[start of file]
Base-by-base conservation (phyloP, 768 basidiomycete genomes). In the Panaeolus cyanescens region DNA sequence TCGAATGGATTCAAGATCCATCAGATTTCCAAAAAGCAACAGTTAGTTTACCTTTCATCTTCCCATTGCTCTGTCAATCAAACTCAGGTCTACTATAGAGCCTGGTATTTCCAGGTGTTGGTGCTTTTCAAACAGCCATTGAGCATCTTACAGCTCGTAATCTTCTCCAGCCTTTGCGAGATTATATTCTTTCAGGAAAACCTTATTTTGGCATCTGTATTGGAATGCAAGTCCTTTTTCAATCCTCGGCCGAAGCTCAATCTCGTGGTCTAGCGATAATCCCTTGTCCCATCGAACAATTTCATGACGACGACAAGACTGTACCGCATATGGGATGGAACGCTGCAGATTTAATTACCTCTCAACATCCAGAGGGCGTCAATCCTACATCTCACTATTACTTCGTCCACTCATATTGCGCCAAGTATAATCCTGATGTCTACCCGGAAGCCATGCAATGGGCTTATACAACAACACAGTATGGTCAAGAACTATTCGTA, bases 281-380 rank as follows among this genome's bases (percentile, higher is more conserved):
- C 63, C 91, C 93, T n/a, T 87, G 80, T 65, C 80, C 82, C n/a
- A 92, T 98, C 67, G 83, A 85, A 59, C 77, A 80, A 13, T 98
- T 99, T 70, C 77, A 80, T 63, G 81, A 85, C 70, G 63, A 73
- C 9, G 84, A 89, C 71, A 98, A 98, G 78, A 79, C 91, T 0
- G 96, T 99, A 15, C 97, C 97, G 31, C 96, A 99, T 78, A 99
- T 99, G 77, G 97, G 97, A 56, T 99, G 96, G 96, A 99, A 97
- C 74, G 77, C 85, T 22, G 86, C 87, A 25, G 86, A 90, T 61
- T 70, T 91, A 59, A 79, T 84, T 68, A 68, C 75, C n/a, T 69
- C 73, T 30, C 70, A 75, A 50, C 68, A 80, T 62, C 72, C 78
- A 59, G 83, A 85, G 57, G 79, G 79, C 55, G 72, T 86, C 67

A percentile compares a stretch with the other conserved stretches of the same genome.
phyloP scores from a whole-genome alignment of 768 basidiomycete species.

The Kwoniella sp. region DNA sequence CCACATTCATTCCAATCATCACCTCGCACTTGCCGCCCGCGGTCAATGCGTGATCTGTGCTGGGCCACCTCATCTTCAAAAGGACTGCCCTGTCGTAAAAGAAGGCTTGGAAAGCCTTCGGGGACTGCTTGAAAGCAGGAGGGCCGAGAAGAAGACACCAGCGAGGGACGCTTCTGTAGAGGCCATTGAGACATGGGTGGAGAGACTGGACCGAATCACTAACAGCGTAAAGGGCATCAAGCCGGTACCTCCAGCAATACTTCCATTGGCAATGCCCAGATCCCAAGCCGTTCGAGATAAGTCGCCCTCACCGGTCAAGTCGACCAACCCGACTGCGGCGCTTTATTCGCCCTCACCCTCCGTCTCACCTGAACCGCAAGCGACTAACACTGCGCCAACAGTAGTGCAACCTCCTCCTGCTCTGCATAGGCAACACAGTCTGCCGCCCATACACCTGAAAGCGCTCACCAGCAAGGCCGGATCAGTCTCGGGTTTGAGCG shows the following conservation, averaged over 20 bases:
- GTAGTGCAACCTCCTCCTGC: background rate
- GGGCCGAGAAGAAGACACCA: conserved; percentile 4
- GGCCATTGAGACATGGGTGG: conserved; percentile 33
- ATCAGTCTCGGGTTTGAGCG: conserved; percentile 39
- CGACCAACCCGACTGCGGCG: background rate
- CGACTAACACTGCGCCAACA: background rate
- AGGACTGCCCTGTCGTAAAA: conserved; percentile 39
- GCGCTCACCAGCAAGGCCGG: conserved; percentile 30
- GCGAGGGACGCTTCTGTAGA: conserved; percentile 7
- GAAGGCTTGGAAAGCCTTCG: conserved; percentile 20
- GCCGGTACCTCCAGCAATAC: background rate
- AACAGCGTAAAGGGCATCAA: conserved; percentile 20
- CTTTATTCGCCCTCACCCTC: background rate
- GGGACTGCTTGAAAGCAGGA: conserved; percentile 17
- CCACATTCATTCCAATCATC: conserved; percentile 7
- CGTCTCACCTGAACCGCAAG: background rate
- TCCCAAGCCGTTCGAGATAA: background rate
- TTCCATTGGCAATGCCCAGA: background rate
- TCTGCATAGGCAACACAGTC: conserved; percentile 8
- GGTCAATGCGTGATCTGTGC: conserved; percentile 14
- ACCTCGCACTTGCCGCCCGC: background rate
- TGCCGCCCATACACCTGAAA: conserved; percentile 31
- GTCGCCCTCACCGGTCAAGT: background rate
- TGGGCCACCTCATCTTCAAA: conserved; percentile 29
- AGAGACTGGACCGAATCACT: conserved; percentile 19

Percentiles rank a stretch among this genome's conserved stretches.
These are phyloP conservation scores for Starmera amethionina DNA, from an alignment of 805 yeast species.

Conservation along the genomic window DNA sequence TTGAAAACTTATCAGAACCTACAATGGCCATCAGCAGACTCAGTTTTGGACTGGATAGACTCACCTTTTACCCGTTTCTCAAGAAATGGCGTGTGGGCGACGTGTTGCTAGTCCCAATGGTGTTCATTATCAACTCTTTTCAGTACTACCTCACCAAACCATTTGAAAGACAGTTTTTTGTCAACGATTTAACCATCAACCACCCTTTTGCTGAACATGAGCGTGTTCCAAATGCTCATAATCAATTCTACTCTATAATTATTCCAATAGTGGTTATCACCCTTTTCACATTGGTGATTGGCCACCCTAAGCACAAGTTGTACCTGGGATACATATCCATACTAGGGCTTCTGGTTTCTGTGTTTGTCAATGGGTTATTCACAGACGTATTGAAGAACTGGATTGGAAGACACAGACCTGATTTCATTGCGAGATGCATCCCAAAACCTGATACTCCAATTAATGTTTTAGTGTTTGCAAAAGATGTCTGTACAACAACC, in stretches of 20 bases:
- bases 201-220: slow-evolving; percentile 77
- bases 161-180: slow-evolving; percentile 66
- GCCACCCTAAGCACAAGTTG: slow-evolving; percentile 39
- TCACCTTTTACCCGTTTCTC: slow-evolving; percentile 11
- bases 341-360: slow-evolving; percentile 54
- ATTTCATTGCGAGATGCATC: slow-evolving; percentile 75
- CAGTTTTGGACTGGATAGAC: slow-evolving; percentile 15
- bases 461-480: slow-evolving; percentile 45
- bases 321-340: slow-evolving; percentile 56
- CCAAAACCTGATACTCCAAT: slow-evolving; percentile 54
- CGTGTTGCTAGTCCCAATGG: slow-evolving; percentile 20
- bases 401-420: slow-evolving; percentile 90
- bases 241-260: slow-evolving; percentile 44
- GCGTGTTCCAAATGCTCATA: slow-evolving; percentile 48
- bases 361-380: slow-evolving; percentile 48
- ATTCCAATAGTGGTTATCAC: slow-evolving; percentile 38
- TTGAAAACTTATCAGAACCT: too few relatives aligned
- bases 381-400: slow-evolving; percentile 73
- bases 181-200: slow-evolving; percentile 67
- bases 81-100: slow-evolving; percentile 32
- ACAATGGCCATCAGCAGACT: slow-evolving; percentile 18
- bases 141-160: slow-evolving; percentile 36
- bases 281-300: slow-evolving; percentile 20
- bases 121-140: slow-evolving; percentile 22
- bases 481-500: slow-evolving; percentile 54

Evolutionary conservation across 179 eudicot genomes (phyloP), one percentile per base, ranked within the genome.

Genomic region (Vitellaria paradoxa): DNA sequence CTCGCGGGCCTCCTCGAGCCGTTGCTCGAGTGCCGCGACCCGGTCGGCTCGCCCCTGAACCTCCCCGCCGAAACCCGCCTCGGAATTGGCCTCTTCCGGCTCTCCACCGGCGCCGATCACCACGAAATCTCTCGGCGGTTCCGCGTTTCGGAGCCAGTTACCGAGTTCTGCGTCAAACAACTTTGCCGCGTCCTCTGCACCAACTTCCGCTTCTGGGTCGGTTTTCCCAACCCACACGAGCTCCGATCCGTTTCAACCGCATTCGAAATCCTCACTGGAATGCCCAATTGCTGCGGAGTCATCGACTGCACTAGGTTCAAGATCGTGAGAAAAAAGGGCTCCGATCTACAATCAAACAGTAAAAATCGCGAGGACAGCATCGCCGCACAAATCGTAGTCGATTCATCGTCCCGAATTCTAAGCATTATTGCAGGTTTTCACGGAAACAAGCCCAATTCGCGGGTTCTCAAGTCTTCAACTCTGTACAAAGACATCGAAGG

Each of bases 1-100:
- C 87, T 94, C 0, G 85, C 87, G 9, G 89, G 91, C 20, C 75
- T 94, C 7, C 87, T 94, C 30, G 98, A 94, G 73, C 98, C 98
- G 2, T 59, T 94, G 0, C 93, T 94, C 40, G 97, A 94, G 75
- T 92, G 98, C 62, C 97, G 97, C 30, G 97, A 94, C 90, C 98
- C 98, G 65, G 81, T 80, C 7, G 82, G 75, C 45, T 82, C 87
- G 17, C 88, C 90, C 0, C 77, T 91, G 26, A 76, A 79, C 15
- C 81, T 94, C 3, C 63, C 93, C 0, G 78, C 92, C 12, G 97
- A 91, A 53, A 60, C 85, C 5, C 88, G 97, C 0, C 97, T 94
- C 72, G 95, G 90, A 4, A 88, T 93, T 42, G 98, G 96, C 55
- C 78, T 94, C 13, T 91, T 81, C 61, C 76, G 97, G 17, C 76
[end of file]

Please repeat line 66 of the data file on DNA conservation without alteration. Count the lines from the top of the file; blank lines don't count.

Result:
- bases 121-140: slow-evolving; percentile 22